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A Wolf at the Table: A Memoir of My Father
by Augusten Burroughs


When he studies his earliest memories, Augusten Burroughs realizes that his father isn't in any of them. His mother assures him that his father was around, but at best he's a shadowy presence on the periphery. What Burroughs does remember of his father from later years is a cruel, manipulative man. To the world, his father is a mild-mannered professor of philosophy, smiling and eager to please. But at night, when he comes home and has had a few drinks, he ignores his son, starving him of affection. As Augusten grows older, his father begins playing games with him, making his son's life hellish while his mother, suicidal and depressed, does nothing to stop him.

I have read one or two of Burroughs' books before, and they were pretty funny. A Wolf at the Table is not. It is a dark, horrible story of systematic, emotional child abuse. There are multiple occasions of animal abuse – including a particularly gruesome scene in which Burroughs' father intentionally lets his son's pet guinea pig starve to death. The book is moody, atmospheric, terrible. But is it true?

There are a couple of things that pop out as odd. First, Burroughs claims to have very early memories. He describes things like taking his first steps – not as an older man remembering stories he was told, but through the perspective of a toddler. Do I think that he really remembers that far back? No, not really. Second, Burroughs claims that his parents had a very distinctive way of pronouncing his name – "August-EN" that he disliked as a child. But 'Augusten Burroughs' is a name the author adopted when he turned eighteen – he was born and raised as 'Christopher Richter Robison'. Maybe his parents may have had an unusual way of saying 'Christopher' that he disliked, but it's still odd. Burroughs' father was an alcoholic, suffering from a chronic disease with a mentally unstable wife, and emotionally distant from his son – but I'm not sure he was quite as awful as he appears here.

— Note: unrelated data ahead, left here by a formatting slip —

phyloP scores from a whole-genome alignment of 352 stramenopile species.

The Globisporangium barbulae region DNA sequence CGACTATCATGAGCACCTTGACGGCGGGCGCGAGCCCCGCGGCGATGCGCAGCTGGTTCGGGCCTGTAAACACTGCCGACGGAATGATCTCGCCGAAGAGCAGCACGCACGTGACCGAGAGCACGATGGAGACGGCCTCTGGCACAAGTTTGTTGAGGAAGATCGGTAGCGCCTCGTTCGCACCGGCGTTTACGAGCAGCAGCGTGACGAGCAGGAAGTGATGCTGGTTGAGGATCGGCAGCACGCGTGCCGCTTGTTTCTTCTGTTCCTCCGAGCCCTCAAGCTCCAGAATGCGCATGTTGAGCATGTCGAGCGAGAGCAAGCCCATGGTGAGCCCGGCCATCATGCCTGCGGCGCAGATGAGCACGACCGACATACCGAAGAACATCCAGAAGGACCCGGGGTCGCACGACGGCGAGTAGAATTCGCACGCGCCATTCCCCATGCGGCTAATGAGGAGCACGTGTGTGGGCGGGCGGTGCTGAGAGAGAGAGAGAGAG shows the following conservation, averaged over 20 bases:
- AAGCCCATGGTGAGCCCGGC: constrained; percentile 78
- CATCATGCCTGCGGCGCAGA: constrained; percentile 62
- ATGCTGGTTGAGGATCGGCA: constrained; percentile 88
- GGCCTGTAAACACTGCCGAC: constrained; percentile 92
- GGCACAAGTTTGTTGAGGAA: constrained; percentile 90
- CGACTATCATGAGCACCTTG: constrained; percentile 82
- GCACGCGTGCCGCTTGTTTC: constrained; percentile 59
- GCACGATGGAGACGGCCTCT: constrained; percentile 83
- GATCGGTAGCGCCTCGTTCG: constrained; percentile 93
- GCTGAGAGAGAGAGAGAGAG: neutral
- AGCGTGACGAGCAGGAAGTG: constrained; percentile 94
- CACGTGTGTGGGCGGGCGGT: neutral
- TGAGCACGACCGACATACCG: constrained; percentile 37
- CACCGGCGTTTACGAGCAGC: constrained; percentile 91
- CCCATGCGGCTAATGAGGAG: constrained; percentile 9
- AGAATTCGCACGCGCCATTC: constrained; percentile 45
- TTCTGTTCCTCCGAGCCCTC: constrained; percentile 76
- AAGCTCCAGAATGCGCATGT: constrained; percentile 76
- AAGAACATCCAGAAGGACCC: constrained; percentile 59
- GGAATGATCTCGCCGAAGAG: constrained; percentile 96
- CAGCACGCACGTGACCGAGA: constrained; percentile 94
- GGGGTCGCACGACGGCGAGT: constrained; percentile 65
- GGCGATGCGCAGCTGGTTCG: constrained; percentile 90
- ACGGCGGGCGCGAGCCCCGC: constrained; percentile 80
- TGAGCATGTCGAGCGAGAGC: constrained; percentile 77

The audio version of this book, for some odd reason, had several songs included, written and performed by Patti Smith, Tegan Quin, Sea Wolf, and Ingrid Michaelson. That's something I've never seen done in an audio book before, and it's an interesting idea. But I don't think the music really adds anything to the book. It seems more like Burroughs went up to his publisher and said, “Hey, I'm the author and I'm friends with these musicians, so I'm gonna get them to perform on my audio book!” The author also read his own book. Most of the time, it was OK – he read the book rather slowly, but it was easy listening. Every once in a while, though, he would get caught up in his own drama and launch into this over-the-top, melodramatic crying that sounded so fake and desperate that I couldn't take it seriously anymore.

If you're looking for Burroughs' characteristic wit, it's sadly lacking in this grim little volume of misery. I'm also not sold on this book as a “memoir” - obviously, I wasn't there but something about Burroughs' childhood recollections doesn't ring completely true. He's an unreliable narrator, and with his father conveniently dead there's no one to present the other side of the story. I wouldn't recommend this unless you're interested in neverending tales of woe that come to no resolution.

2.5 out of 5 stars


To read more about A Wolf at the Table, buy it or add it to your wishlist click here.




Peeking into the archives...today in:
2012: The Discovery of Jeanne Baret by Glynis Ridley
2011: The Kurosagi Corpse Delivery Service, Vol. 1 by Eiji Osuka and Housui Yamazaki
2010: News: Used Booksellers on the impact of e-books
2009: Discussion Question: Penguin Books
2008: The Necklace by Cheryl Jarvis

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